3. There are however no doubt cases in which courts in this country have granted compensation on what I may call general equitable grounds, without considering the question whether the facts gave rise to an estoppel against the lessor which would disentitle him from suing to recover possession. Assuming a right to compensation may arise in a case in which the lessor is not estopped from recovering possession, I am of opinion, on the facts, there is no such right in this case.
4. The learned Judge in the Court below relied on Datttraya Rayaji v. Shridhar Nryan (1893) I.L.R. 17 Bom. 736. In that case compensation was awarded to the tenant, the Court being of opinion that the facts brought the case within the principle of the decision in Ramsden v. Dyson (1864) L.R. 1 H.L. 129 at p. 171, but there were special circumstances in that case from which the Court was able to draw the inference that the plaintiff by his conduct afforded hope and encouragement to the defendant that he would be allowed to remain in peaceable possession or at least would not be ejected without a reasonable return for the expenditure incurred by him. Mahlatchmi Amml v. Palani Chetti (1871) 6 M.H.C.R., 245, is no doubt an authority in the defendants' favour but with all respect, I doubt if this decision is good law. See the observations in Ismai Kani Rowthan v. Nazarali Sahib (1904) I.L.R. 27 Mad. 211 at p. 221.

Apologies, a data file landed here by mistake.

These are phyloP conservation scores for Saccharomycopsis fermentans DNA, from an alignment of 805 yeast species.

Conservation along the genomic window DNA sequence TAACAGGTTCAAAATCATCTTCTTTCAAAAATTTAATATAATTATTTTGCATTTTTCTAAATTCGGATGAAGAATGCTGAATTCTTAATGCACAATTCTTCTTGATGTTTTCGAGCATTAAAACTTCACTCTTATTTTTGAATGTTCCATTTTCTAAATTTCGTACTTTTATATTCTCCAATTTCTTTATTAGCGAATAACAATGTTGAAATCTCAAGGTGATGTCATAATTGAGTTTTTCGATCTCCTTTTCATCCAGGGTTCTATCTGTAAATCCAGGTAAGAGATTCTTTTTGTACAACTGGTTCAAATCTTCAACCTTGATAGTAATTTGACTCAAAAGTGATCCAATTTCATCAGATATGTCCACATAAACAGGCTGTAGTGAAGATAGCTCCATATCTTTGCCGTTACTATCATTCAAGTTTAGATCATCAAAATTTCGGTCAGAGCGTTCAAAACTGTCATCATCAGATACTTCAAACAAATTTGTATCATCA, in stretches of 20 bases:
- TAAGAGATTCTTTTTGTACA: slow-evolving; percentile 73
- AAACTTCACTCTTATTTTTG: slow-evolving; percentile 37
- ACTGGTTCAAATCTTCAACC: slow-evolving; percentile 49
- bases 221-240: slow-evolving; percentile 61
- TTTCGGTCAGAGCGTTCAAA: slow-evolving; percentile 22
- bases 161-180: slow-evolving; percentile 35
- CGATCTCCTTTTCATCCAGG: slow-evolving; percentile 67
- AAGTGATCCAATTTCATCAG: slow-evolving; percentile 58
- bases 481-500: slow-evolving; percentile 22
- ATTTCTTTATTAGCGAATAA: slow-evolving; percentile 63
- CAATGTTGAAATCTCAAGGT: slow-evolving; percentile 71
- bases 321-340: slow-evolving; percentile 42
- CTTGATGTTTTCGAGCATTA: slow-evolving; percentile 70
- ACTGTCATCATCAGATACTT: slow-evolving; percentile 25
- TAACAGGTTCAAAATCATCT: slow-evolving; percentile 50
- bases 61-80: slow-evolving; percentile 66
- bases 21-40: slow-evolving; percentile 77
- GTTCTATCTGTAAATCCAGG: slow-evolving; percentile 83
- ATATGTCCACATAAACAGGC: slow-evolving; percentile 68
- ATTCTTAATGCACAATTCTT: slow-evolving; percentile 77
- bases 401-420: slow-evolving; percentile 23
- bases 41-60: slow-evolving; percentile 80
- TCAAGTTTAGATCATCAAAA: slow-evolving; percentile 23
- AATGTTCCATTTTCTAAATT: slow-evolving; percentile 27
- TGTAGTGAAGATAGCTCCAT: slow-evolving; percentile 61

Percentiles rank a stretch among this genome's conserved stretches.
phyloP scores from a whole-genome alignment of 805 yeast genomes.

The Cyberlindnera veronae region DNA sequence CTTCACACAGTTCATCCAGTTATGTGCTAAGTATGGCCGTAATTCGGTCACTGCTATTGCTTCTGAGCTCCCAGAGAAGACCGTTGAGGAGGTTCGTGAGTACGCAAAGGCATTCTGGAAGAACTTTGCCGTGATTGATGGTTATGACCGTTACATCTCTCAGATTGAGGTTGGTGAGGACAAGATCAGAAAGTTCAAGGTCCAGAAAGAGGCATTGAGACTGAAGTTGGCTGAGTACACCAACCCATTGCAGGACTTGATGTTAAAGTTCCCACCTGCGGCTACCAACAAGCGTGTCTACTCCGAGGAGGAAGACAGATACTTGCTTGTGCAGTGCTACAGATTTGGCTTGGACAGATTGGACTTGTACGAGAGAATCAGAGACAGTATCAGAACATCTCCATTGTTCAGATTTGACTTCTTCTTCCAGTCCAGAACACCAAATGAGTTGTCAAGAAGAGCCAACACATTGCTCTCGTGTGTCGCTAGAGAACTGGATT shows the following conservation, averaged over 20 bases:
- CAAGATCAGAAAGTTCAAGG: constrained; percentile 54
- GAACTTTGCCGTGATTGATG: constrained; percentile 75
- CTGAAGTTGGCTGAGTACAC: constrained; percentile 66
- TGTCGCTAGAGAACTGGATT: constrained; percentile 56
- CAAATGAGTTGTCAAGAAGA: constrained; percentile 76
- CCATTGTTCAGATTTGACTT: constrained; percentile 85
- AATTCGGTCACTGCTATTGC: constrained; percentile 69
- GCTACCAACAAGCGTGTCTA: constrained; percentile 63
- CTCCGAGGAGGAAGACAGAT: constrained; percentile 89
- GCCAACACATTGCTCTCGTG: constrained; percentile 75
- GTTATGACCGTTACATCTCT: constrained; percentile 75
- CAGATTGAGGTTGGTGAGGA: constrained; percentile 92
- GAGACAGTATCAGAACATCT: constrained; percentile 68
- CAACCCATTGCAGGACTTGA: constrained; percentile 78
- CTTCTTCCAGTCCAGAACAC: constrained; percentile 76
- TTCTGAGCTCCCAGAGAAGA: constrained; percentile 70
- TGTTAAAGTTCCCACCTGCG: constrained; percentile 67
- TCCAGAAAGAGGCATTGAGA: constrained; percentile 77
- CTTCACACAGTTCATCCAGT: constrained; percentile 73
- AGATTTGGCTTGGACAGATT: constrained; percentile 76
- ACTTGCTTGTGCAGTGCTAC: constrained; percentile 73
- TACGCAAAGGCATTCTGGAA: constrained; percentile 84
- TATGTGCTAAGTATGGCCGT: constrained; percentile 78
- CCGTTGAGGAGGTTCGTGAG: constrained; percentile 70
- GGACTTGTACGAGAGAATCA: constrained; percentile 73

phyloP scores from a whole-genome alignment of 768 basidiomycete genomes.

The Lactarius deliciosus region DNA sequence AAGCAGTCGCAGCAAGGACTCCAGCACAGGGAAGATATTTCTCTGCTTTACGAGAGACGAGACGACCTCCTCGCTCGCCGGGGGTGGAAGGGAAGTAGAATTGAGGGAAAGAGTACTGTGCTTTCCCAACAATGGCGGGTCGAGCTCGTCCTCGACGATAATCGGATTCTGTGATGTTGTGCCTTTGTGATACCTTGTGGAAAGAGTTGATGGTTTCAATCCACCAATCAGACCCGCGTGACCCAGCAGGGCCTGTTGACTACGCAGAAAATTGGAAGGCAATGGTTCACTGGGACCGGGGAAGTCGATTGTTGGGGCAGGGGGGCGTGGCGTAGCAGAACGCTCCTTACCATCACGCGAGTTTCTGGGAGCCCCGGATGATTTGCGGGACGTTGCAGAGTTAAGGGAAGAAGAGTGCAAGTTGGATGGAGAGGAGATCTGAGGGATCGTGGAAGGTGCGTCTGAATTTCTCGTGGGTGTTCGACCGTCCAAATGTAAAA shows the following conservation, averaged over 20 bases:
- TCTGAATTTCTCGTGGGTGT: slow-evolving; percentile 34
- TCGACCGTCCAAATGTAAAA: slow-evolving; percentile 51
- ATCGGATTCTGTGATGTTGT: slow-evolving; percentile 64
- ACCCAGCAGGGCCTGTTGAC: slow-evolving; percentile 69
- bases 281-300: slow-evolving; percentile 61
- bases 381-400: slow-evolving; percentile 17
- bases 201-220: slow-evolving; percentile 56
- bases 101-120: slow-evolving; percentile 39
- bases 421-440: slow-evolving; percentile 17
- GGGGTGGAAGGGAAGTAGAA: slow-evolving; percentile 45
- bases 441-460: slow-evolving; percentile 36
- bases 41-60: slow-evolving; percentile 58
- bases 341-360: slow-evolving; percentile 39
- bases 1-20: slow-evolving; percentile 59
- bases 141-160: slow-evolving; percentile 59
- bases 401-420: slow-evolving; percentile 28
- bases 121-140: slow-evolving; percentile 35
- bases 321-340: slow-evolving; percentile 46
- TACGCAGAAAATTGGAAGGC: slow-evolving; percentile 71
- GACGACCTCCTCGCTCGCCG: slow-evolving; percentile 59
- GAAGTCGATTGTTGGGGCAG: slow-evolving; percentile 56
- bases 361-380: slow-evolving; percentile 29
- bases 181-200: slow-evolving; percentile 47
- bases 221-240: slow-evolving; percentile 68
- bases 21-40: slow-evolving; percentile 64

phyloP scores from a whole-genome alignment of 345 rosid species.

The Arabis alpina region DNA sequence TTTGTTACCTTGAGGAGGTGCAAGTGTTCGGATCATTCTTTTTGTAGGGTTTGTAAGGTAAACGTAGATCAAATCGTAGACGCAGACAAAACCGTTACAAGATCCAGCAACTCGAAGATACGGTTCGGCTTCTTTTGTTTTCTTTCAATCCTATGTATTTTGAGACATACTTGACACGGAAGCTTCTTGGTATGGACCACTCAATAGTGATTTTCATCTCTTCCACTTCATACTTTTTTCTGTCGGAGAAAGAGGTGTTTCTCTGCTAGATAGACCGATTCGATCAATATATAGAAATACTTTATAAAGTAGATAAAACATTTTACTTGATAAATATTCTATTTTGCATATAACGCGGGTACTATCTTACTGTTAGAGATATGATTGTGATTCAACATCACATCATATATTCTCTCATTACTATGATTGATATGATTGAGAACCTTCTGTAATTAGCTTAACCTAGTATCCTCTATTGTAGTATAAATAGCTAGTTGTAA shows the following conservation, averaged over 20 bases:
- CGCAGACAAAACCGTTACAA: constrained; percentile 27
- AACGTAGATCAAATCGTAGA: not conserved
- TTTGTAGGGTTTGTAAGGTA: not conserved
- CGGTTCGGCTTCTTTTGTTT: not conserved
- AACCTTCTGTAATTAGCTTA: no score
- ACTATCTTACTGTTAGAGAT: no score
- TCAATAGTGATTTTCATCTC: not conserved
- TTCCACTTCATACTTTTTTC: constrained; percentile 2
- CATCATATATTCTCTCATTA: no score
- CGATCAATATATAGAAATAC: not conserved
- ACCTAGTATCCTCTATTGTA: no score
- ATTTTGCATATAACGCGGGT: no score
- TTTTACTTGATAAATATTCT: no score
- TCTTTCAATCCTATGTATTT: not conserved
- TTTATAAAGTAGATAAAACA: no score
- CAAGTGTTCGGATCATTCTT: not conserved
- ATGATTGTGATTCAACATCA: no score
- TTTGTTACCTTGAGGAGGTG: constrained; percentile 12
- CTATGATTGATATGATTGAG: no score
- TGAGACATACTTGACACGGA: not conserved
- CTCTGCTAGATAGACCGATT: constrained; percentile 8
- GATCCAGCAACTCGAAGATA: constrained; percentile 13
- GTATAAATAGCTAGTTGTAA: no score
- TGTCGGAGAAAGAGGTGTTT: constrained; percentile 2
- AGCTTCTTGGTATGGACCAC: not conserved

5. Even accepting the principle laid down in Nundo Kumar Nashar v. Banomali Gayan (1902) I.L.R. 29 Cale., 871 at p. 884, in my opinion the facts of this caso do not come within the principle there stated.
6. In Municipal Corporation of Bombay v. Secretary of State (1905) I.L.R. 29 Bom. 580, the Court held, on the facts, that the defendants acted on a belief which was referable to an expectation created by Government that their enjoyment of the land would be in accordance with that belief and that the Government knew that the defendants were acting in this belief so oreated. In this view of the facts the Court held the defendants were entitled to the benefit of the dictum formulated by Lord Kingsdown in Ramsden v. Dyson (1864) L.R. 1 H.L. 129 at pp. 141 and 170.